“The best defense is to be on offense. The opponent cannot score when our team has the ball, unless we’re called for a technical foul. Therefore the team that goes after every rebound and loose ball is a better defensive team because they do the best denial defense of all – they get the ball more.”

Key Takeaways:
  • True Deny Defense is Rebounding
  • Team Rebounding Plan

This chapter described rebounding in an aspect I had never considered. We use the line a lot that we can’t start our transition offense until we finish a possession with a rebound. And yet, I love the quote used:

“True denial is when our team puts its bodies on people and gets the ball when a shot is coming off the glass or is rolling on the floor.”

From an earlier blog post – Defense Drives Coach Yaklich – one of the most significant statistics evaluated for defensive efficiency for Assistant Coach Luke Yaklich (U. of Texas) came from rebounding the ball. If the best defense is to be on offense, then 2nd chance opportunities and defensive rebounds are the two most important statistics related to point production and prevention.

Team Rebounding Plan

“When a coach decides to put a play into the offense, he has to decide several things: who will shoot and where he’ll shoot it from; who sets the pick; where the main rebounders will be when the shot goes up; and how switching will affect the play. Two of the most important considerations are providing defensive balance and a team rebounding plan.”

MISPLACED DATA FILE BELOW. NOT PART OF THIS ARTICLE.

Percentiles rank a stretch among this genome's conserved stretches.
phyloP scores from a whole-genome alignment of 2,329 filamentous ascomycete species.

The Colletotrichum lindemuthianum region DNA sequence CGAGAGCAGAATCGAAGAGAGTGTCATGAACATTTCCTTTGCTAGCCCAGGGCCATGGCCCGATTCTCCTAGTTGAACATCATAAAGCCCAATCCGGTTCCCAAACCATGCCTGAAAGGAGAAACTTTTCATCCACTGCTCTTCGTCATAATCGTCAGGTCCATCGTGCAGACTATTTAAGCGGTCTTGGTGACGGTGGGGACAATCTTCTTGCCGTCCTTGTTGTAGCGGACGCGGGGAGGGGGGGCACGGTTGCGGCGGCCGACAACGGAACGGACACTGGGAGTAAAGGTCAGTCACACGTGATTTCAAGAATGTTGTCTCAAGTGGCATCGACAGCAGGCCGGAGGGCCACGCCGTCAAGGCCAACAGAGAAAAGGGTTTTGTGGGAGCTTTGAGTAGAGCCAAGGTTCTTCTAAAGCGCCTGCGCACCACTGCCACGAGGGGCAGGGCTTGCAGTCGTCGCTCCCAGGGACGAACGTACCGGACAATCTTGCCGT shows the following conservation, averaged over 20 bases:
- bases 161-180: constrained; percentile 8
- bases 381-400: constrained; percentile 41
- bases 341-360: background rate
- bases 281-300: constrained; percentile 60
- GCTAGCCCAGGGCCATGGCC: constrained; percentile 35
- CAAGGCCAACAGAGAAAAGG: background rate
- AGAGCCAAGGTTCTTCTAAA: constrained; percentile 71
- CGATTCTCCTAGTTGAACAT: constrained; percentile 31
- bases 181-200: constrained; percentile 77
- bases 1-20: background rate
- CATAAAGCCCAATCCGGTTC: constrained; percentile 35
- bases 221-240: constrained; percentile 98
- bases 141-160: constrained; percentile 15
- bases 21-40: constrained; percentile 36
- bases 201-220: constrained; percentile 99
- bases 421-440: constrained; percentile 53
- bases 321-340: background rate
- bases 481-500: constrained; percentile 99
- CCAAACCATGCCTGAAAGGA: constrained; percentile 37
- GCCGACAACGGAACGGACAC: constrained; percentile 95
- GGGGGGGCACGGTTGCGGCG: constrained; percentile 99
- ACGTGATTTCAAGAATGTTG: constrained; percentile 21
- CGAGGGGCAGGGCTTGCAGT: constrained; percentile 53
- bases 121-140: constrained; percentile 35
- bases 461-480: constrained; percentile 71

On the offensive side of things, our program refers to transition defense with a “2-Deep” or “3-Deep” approach. Coach Del Harris discusses the 2-2-1 rebounding shown from the image below:

The premise is to have the point-guard back protecting early offense that is to be advanced up the sideline. Presuming a miss (because following a make it is coaches discretion to play on a full- or half-court) the frontcourt player furthest from the rebound is the “long sprinter” to the center of the rim. Therefore, the frontcourt player on the block closest to the rebounder is expected to apply ball pressure without the foul right away to slow down the outlet and break giving time for the rest of the defense to get into transition defensive position. The defense stays within their 2-2-1 alignment loading to the ball looking something similar to this:

“Since the offense’s first objective should be to score easy baskets, the first objective of the defense must be to prevent easy scores.”


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